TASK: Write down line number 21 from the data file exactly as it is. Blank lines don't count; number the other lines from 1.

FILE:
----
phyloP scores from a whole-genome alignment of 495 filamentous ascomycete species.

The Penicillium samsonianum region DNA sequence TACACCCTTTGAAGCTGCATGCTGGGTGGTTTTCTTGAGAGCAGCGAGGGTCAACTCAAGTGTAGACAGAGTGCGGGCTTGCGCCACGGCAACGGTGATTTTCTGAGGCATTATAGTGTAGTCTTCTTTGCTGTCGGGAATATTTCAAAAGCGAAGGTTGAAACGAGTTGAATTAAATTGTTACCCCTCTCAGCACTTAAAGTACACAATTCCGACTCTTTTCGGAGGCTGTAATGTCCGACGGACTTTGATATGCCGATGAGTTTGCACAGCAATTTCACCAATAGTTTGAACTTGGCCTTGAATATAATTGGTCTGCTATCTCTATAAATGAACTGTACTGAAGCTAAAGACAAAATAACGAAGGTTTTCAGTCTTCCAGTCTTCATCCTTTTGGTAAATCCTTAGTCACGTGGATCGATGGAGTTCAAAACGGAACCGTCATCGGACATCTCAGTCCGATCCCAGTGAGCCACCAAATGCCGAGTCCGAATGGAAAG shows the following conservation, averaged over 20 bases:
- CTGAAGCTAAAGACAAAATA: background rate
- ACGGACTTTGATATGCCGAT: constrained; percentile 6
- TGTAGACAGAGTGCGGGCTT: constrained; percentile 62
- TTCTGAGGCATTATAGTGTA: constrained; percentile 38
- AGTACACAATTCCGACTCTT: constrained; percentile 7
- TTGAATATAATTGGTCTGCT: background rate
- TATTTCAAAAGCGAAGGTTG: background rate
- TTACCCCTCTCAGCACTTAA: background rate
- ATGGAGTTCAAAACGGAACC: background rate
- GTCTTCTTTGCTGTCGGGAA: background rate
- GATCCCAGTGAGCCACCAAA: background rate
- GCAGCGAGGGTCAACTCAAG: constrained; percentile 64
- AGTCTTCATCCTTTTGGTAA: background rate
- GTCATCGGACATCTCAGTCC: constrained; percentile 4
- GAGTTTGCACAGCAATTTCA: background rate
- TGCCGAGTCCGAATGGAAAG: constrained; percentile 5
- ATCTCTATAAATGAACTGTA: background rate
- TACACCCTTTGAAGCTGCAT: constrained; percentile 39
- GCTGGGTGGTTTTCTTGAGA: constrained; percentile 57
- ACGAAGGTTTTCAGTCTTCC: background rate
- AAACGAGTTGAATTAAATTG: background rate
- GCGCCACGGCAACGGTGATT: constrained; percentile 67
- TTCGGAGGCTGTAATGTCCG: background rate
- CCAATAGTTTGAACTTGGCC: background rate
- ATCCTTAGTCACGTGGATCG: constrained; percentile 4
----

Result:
- GCTGGGTGGTTTTCTTGAGA: constrained; percentile 57